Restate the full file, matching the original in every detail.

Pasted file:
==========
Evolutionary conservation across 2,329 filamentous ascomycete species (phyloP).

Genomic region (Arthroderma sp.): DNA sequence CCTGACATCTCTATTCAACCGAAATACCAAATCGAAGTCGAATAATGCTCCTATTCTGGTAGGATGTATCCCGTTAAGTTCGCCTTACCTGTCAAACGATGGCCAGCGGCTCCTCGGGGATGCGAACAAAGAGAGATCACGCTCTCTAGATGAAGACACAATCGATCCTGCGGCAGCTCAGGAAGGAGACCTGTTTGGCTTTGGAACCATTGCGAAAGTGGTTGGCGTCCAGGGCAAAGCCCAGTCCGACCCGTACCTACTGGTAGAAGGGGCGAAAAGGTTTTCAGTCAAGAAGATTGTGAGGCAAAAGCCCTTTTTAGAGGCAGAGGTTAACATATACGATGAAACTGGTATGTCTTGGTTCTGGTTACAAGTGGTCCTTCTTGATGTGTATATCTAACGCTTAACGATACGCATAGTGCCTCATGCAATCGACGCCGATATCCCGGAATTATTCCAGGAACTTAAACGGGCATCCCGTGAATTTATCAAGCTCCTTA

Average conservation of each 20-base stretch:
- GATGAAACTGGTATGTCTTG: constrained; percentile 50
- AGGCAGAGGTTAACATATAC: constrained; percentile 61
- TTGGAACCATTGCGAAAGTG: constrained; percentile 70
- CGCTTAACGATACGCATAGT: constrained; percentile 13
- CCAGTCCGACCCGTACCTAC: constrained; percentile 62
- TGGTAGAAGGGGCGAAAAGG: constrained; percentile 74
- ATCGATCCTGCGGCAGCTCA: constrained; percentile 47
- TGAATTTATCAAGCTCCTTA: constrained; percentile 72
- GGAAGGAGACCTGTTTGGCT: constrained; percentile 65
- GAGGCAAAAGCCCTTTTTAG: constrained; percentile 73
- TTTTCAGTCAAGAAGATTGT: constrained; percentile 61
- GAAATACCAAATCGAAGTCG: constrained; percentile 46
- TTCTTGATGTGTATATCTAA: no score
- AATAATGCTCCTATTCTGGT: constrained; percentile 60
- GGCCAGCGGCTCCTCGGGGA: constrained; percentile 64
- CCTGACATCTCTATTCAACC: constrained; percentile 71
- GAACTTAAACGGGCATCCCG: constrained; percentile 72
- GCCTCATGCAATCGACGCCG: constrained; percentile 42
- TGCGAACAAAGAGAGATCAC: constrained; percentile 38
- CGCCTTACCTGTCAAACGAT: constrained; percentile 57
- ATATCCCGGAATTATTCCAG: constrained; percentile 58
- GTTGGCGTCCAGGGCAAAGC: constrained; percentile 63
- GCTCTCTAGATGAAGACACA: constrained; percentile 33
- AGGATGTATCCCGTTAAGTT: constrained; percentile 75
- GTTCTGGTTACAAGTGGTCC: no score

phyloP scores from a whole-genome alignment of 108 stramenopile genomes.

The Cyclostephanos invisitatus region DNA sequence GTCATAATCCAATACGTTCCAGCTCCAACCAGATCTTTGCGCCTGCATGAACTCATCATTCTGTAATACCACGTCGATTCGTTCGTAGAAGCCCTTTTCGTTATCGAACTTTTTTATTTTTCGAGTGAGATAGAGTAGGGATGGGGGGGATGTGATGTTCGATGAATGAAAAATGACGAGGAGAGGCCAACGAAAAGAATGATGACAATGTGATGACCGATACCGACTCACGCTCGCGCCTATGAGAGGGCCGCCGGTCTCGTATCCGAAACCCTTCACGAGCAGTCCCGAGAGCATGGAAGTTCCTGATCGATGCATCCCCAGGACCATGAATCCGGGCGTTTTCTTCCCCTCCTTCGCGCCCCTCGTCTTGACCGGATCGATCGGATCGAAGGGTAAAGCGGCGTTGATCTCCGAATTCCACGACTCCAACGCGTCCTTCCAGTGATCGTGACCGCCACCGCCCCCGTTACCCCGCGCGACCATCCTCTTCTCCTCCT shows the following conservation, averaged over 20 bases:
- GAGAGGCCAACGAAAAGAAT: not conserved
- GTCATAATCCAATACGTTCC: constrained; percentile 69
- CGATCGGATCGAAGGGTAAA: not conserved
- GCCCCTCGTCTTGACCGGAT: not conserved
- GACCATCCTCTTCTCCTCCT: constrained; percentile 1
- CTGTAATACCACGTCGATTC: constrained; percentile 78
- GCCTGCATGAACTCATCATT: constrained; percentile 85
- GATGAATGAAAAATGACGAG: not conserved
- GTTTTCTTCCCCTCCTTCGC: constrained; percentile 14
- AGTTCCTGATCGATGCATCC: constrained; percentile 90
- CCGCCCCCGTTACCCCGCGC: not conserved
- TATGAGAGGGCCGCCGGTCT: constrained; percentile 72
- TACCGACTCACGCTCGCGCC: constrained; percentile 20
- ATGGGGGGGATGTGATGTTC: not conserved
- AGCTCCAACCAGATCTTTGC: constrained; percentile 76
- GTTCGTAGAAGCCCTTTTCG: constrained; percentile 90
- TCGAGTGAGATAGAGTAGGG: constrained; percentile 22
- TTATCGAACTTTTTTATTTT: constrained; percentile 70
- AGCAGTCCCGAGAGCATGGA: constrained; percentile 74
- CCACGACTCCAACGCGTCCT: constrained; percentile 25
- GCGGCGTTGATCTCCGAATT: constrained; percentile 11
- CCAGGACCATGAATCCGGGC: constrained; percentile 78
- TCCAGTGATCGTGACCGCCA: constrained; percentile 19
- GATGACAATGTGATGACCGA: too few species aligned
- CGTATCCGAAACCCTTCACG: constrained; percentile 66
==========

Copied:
Evolutionary conservation across 2,329 filamentous ascomycete species (phyloP).

Genomic region (Arthroderma sp.): DNA sequence CCTGACATCTCTATTCAACCGAAATACCAAATCGAAGTCGAATAATGCTCCTATTCTGGTAGGATGTATCCCGTTAAGTTCGCCTTACCTGTCAAACGATGGCCAGCGGCTCCTCGGGGATGCGAACAAAGAGAGATCACGCTCTCTAGATGAAGACACAATCGATCCTGCGGCAGCTCAGGAAGGAGACCTGTTTGGCTTTGGAACCATTGCGAAAGTGGTTGGCGTCCAGGGCAAAGCCCAGTCCGACCCGTACCTACTGGTAGAAGGGGCGAAAAGGTTTTCAGTCAAGAAGATTGTGAGGCAAAAGCCCTTTTTAGAGGCAGAGGTTAACATATACGATGAAACTGGTATGTCTTGGTTCTGGTTACAAGTGGTCCTTCTTGATGTGTATATCTAACGCTTAACGATACGCATAGTGCCTCATGCAATCGACGCCGATATCCCGGAATTATTCCAGGAACTTAAACGGGCATCCCGTGAATTTATCAAGCTCCTTA

Average conservation of each 20-base stretch:
- GATGAAACTGGTATGTCTTG: constrained; percentile 50
- AGGCAGAGGTTAACATATAC: constrained; percentile 61
- TTGGAACCATTGCGAAAGTG: constrained; percentile 70
- CGCTTAACGATACGCATAGT: constrained; percentile 13
- CCAGTCCGACCCGTACCTAC: constrained; percentile 62
- TGGTAGAAGGGGCGAAAAGG: constrained; percentile 74
- ATCGATCCTGCGGCAGCTCA: constrained; percentile 47
- TGAATTTATCAAGCTCCTTA: constrained; percentile 72
- GGAAGGAGACCTGTTTGGCT: constrained; percentile 65
- GAGGCAAAAGCCCTTTTTAG: constrained; percentile 73
- TTTTCAGTCAAGAAGATTGT: constrained; percentile 61
- GAAATACCAAATCGAAGTCG: constrained; percentile 46
- TTCTTGATGTGTATATCTAA: no score
- AATAATGCTCCTATTCTGGT: constrained; percentile 60
- GGCCAGCGGCTCCTCGGGGA: constrained; percentile 64
- CCTGACATCTCTATTCAACC: constrained; percentile 71
- GAACTTAAACGGGCATCCCG: constrained; percentile 72
- GCCTCATGCAATCGACGCCG: constrained; percentile 42
- TGCGAACAAAGAGAGATCAC: constrained; percentile 38
- CGCCTTACCTGTCAAACGAT: constrained; percentile 57
- ATATCCCGGAATTATTCCAG: constrained; percentile 58
- GTTGGCGTCCAGGGCAAAGC: constrained; percentile 63
- GCTCTCTAGATGAAGACACA: constrained; percentile 33
- AGGATGTATCCCGTTAAGTT: constrained; percentile 75
- GTTCTGGTTACAAGTGGTCC: no score

phyloP scores from a whole-genome alignment of 108 stramenopile genomes.

The Cyclostephanos invisitatus region DNA sequence GTCATAATCCAATACGTTCCAGCTCCAACCAGATCTTTGCGCCTGCATGAACTCATCATTCTGTAATACCACGTCGATTCGTTCGTAGAAGCCCTTTTCGTTATCGAACTTTTTTATTTTTCGAGTGAGATAGAGTAGGGATGGGGGGGATGTGATGTTCGATGAATGAAAAATGACGAGGAGAGGCCAACGAAAAGAATGATGACAATGTGATGACCGATACCGACTCACGCTCGCGCCTATGAGAGGGCCGCCGGTCTCGTATCCGAAACCCTTCACGAGCAGTCCCGAGAGCATGGAAGTTCCTGATCGATGCATCCCCAGGACCATGAATCCGGGCGTTTTCTTCCCCTCCTTCGCGCCCCTCGTCTTGACCGGATCGATCGGATCGAAGGGTAAAGCGGCGTTGATCTCCGAATTCCACGACTCCAACGCGTCCTTCCAGTGATCGTGACCGCCACCGCCCCCGTTACCCCGCGCGACCATCCTCTTCTCCTCCT shows the following conservation, averaged over 20 bases:
- GAGAGGCCAACGAAAAGAAT: not conserved
- GTCATAATCCAATACGTTCC: constrained; percentile 69
- CGATCGGATCGAAGGGTAAA: not conserved
- GCCCCTCGTCTTGACCGGAT: not conserved
- GACCATCCTCTTCTCCTCCT: constrained; percentile 1
- CTGTAATACCACGTCGATTC: constrained; percentile 78
- GCCTGCATGAACTCATCATT: constrained; percentile 85
- GATGAATGAAAAATGACGAG: not conserved
- GTTTTCTTCCCCTCCTTCGC: constrained; percentile 14
- AGTTCCTGATCGATGCATCC: constrained; percentile 90
- CCGCCCCCGTTACCCCGCGC: not conserved
- TATGAGAGGGCCGCCGGTCT: constrained; percentile 72
- TACCGACTCACGCTCGCGCC: constrained; percentile 20
- ATGGGGGGGATGTGATGTTC: not conserved
- AGCTCCAACCAGATCTTTGC: constrained; percentile 76
- GTTCGTAGAAGCCCTTTTCG: constrained; percentile 90
- TCGAGTGAGATAGAGTAGGG: constrained; percentile 22
- TTATCGAACTTTTTTATTTT: constrained; percentile 70
- AGCAGTCCCGAGAGCATGGA: constrained; percentile 74
- CCACGACTCCAACGCGTCCT: constrained; percentile 25
- GCGGCGTTGATCTCCGAATT: constrained; percentile 11
- CCAGGACCATGAATCCGGGC: constrained; percentile 78
- TCCAGTGATCGTGACCGCCA: constrained; percentile 19
- GATGACAATGTGATGACCGA: too few species aligned
- CGTATCCGAAACCCTTCACG: constrained; percentile 66